The interaction is fairly straightforward. Jokes are on the left and a listing of episodes is on the right. Click a joke and orange lines extend to corresponding episodes. Click an episode and lines extend to corresponding jokes.

    Excuse me while I go on an Arrested Development binge on Netflix.

  • Lego minifigure taxonomy

    May 2, 2013  |  Network Visualization

    Lego minifigure taxonomy

    There are over 4,000 Lego minifigure characters ranging from plumbers and judges to licensed ones such as Harry Potter and SpongeBob SquarePants. Christoph Bartneck from the University of Canterbury created a taxonomy to logically categorize all of the characters.

    If only the categories in the interactive expanded to show pictures or links to the actual minifigures. That would be killer. Hey, illustrators, looking for a side project? There you go.

  • Interactive: Common chord progressions in 1,300 songs

    March 21, 2013  |  Network Visualization

    Hooktheory

    If you listen to the radio long enough, you've probably noticed that many songs sound similar or remind of you of a song you've heard before. Hooktheory shows you just how similar some songs are via chord progressions in over 1,300 songs. The small group analyzed the data last year and presented some static charts, but this interactive version takes it a step further.

    Simply start by selecting a chord in the network diagram. Songs that use that chord appear on the right. Then select another chord in the network diagram to find songs that use the chord progression from the original to the new. Keep selecting chords to filter further.

    So in the end, there are two main things you can do: (1) Find songs that use the same chord progression and (2) see the most likely chord given the current selection.

    My musical knowledge from middle school jazz band is long gone, but it's fun to explore, and you'll likely find relationships to songs that you didn't expect. [Thanks, Dave]

  • Word tree for any URL or Twitter username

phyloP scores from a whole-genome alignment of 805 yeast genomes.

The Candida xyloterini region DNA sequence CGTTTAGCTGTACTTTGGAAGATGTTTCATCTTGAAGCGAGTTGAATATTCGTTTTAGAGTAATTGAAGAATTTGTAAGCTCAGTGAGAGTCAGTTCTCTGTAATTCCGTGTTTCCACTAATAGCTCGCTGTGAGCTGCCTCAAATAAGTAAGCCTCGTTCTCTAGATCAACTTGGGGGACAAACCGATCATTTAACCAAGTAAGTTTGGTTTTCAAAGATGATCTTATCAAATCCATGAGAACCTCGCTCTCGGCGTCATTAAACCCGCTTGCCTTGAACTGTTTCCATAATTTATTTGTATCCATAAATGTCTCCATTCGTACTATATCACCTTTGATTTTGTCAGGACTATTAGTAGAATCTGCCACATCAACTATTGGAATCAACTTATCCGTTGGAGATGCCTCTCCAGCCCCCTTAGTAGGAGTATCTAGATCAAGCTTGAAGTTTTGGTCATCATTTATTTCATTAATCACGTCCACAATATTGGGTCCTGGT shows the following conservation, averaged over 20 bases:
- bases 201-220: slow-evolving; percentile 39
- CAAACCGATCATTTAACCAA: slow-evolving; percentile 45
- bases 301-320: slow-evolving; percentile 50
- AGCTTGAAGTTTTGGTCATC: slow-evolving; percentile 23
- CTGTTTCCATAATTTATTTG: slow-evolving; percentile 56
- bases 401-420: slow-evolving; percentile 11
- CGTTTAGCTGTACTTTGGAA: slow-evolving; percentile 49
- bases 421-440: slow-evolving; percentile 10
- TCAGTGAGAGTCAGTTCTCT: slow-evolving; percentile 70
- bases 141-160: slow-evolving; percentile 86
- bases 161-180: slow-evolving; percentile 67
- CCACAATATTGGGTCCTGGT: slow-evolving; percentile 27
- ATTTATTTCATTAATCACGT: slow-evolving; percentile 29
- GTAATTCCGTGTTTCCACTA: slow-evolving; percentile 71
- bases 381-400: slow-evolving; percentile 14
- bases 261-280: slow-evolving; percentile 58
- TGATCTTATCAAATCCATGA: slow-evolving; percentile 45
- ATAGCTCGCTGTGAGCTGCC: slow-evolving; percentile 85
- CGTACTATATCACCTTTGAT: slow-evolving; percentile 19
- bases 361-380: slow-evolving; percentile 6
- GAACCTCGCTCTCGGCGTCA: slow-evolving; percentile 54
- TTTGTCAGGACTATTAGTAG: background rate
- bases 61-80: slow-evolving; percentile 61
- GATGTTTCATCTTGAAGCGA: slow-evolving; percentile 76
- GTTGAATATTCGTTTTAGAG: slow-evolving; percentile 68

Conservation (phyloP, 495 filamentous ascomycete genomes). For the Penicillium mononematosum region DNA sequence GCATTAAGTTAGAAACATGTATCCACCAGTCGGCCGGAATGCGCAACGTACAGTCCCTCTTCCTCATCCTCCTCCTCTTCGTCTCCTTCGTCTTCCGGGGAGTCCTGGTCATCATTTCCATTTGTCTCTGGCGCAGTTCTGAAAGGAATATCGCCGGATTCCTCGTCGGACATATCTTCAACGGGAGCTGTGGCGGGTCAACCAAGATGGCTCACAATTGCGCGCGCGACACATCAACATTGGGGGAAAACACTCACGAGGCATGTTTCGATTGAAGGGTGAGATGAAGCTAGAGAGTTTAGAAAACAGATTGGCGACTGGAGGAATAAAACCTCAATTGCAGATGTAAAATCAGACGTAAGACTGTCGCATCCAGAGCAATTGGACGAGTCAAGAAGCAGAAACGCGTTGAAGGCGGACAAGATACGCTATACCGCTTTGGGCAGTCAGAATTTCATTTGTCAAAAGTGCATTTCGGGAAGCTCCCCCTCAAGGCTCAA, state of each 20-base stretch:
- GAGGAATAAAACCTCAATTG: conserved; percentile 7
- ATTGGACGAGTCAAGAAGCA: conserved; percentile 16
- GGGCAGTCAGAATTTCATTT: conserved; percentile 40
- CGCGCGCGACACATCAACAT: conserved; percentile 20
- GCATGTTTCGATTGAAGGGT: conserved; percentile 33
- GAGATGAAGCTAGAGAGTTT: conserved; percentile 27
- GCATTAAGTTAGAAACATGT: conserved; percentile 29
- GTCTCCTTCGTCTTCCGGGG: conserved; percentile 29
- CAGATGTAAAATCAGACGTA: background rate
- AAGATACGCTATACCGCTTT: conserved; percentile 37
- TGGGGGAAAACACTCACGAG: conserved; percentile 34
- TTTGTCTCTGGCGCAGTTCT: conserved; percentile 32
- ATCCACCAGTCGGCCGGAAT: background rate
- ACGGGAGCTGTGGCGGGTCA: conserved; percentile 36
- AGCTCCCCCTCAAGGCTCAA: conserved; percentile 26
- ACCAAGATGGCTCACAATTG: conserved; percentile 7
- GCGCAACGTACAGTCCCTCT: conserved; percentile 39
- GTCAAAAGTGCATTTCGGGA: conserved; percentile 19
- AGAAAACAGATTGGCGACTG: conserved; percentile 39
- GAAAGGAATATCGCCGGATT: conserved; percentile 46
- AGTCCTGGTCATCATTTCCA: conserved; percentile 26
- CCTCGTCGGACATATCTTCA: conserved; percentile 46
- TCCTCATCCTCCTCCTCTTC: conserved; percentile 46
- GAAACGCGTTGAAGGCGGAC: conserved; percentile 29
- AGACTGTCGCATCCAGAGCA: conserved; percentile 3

March 12, 2013  |  Network Visualization

    Word tree

    In 2007, Martin Wattenberg and Fernanda Viégas created the word tree, a search tool for unstructured text. You enter the text, pick a word or phrase, and you can see how other words and phrases branch from the root. Data visualization developer Jason Davies rephrased the visualization in JavaScript, and you can enter a URL or a Twitter username (or enter your own text like with the original). There's also a nice sidebar that makes it easier to browse through the text.

    So for example, the above is a word tree for The Cat in the Hat, and you can see what branches from Thing One and Thing Two. The phrase "and Thing Two" often follows "Thing One" as do exclamation points. The reverse feature comes in handy for text like Steve Jobs' commencement speech.

  • Six Degrees of Francis Bacon, a 17th century social network

    March 7, 2013  |  Network Visualization

    Degrees of Francis Bacon

    These days it's relatively easy to figure out connections between people via email, Twitter, Facebook, etc. However, it's harder to decipher relationships between people in the 17th century. Researchers at Carnegie Mellon and Georgetown University aim to figure that out in the Six Degrees of Francis Bacon.

    Historians and literary critics have long studied the way that early modern people associated with each other and participated in various kinds of formal and informal groups. Yet their scholarship, published in countless books and articles, is scattered and unsynthesized. By data-mining existing scholarship that describes relationships between early modern persons, documents, and institutions, we have created a unified, systematized representation of the way people in early modern England were connected.

Unless otherwise noted, graphics and words by me are licensed under Creative Commons BY-NC. Contact original authors for everything else.